A meal 22 years in the making

Published: November 5, 2007 | 6799th good news item since 2003

Feet away from Ban Van Phan, people talked about him. They talked about his life. They talked about his feelings.

And he had nothing to say about it.

It could be due to the fact he speaks little English. Or it could be because Ban Van Phan just left a Vietnamese prison after 22 years and was now sitting in a strange place called Rockford, eating dinner with his family.

“He doesn’t believe it,” his son, Vinh Phan, said of the 70-year-old man’s American experience.

It’s been three weeks since Ban Van Phan arrived in Chicago and was taken to Rockford to be reunited with his family. On Sunday, as a thank you to those who helped in the decades-long effort to free him, about 20 people gathered in an open house to eat with the reunited family.

From the outside looking in, the event appeared mundane. But for those like Pam Herriott, Vinh Phan’s English instructor, their insides churned with emotions.

“It’s incredible. It’s a miracle,” Herriott said. “I’m so thrilled to be a part of it.”

Since Ban Van Phan has arrived stateside, the family has thanked many of those who helped with his release. Herriott, who helped Vinh Phan pen letters to government officials for his father’s release, said that the family stopped by her house recently and gave her a pen set.

“It was just so beautiful,” Herriott of Rockford said.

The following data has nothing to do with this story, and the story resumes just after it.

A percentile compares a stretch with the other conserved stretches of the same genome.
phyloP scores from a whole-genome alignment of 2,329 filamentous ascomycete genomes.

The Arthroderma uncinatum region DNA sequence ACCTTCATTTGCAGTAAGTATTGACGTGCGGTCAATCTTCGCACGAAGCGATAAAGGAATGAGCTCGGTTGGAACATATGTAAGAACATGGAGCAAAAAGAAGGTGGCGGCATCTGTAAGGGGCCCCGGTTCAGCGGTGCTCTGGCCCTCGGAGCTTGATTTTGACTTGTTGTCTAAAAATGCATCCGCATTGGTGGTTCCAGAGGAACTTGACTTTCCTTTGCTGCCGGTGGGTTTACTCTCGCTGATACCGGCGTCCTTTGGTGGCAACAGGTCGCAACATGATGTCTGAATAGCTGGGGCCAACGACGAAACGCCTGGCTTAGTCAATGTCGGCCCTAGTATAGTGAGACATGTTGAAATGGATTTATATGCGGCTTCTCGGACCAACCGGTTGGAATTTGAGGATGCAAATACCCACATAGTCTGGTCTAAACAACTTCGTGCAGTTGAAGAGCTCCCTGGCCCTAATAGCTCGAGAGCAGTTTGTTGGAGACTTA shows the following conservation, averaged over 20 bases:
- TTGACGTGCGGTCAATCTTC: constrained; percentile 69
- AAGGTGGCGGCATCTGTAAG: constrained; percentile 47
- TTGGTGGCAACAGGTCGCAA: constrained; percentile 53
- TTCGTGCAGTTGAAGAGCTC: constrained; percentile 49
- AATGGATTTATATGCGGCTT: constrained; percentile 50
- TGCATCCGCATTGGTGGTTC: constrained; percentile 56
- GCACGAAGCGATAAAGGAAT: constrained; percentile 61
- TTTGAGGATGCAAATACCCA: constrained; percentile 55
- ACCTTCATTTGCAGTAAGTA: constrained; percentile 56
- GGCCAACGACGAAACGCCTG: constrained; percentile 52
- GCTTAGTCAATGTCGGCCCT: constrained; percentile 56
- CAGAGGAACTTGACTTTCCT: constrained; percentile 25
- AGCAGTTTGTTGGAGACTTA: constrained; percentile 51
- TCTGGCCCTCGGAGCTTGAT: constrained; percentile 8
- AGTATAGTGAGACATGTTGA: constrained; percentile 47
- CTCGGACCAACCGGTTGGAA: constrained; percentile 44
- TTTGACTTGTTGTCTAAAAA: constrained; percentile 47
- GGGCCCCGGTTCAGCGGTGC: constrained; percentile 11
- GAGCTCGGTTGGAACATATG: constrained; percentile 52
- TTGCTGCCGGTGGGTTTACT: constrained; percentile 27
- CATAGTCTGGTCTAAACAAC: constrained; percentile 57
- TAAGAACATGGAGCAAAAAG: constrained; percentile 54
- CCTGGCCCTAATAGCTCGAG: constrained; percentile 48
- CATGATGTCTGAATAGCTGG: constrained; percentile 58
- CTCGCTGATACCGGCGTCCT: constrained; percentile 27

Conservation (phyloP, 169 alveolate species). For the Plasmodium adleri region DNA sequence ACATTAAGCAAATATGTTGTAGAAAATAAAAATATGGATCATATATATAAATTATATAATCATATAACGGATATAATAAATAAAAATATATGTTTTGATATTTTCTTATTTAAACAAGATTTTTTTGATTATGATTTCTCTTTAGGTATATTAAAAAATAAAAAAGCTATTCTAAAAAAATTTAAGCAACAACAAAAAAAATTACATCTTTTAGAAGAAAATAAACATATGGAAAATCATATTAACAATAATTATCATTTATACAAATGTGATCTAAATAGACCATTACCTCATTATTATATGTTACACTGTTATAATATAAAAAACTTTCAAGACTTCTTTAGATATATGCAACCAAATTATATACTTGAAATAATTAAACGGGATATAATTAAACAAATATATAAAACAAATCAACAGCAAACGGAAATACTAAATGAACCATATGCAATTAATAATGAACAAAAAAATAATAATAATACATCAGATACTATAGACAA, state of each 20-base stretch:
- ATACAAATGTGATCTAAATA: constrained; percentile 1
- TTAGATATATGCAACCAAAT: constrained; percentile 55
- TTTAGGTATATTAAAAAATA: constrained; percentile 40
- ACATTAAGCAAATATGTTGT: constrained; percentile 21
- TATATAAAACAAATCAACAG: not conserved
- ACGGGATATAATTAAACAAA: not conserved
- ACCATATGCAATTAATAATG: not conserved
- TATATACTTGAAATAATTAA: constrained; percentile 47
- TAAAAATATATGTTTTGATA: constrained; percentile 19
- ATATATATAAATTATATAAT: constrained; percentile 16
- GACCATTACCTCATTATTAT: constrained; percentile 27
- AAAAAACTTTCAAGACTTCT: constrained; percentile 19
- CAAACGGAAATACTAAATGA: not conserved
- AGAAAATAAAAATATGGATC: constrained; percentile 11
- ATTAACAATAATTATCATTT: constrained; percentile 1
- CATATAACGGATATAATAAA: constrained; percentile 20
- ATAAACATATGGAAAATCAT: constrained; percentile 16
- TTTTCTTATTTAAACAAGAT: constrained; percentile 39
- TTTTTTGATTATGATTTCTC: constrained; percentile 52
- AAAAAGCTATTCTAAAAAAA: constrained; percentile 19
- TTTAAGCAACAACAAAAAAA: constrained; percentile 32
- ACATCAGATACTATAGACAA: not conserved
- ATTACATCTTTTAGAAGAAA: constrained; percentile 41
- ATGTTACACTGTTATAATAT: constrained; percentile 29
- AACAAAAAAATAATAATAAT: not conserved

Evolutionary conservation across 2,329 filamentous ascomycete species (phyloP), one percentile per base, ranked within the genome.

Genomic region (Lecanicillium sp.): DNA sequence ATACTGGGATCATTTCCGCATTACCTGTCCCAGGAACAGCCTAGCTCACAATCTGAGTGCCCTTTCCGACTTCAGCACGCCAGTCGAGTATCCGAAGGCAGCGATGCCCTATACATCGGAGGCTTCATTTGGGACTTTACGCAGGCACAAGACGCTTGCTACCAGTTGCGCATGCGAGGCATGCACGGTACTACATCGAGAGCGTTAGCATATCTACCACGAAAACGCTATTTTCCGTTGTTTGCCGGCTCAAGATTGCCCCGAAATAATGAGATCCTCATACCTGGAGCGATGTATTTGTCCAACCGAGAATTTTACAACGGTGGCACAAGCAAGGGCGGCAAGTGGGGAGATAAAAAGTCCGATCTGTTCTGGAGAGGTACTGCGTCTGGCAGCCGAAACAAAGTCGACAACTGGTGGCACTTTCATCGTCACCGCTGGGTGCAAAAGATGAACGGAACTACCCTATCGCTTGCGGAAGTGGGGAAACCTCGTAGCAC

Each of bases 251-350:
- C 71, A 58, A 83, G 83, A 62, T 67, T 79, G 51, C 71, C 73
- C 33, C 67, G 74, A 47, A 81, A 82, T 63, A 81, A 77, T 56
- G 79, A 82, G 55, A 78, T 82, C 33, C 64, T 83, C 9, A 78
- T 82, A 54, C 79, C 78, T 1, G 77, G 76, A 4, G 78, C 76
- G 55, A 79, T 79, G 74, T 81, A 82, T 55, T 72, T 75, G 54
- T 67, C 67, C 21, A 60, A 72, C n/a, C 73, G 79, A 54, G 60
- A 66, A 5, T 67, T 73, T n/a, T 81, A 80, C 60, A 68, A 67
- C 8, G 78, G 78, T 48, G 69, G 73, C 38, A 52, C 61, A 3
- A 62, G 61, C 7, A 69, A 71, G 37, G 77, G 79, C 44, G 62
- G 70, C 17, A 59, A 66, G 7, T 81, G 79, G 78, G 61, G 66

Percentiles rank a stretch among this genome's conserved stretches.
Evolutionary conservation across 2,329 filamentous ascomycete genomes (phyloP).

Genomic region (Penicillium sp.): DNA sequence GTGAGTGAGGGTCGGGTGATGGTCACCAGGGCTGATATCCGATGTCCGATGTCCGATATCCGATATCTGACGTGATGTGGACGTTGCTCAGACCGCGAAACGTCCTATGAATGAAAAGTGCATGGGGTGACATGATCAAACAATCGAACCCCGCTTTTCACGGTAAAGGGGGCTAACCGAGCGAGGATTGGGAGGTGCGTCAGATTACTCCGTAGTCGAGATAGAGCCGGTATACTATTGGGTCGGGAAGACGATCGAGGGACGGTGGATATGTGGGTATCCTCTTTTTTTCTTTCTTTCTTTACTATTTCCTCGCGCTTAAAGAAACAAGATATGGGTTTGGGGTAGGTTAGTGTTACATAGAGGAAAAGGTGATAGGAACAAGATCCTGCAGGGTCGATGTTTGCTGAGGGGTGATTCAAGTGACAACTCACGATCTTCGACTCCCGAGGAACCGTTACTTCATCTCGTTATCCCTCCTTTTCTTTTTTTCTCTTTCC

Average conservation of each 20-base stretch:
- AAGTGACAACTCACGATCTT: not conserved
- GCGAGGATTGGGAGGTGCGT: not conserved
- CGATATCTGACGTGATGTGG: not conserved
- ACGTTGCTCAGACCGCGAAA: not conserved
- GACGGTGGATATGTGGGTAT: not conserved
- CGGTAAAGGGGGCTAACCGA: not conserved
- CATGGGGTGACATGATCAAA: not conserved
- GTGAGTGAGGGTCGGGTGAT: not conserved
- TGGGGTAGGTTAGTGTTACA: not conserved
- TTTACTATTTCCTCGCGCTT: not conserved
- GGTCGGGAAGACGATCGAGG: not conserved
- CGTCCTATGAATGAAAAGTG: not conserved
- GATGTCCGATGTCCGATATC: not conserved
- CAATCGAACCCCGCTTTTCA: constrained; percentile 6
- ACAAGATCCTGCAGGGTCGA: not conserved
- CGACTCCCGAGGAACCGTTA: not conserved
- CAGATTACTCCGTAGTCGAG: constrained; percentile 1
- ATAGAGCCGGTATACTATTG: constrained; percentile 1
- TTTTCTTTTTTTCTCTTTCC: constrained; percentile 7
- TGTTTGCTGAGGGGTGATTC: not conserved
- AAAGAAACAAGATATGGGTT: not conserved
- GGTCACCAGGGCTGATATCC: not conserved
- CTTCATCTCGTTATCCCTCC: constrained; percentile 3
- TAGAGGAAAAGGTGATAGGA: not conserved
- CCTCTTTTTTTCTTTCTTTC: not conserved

Stanley Campbell, a social activist who heads Rockford Urban Ministries and a Vietnam veteran, was equally elated to see the family reunited.

“Just to see them happy together, that’s the good stuff,” Campbell said.

His son has shown Ban Van Phan CherryVale Mall, where he was wowed by seeing a glass-enclosed elevator for the first time. And he has developed an affinity for American fare — something the family hopes will plump the slender man up.

“He likes McDonald’s,” his son said.

There are still hurdles left for Ban Van Phan. His visit to America expires after one year, and the family is still working to get him granted refugee status, which would allow him to remain with them. They located to the States in 1994.

And Ban Van Phan plans on joining in the same classes that helped teach his son English. And then maybe he will express how he feels for himself, something a lot of people are waiting to hear.

Published in Reunited
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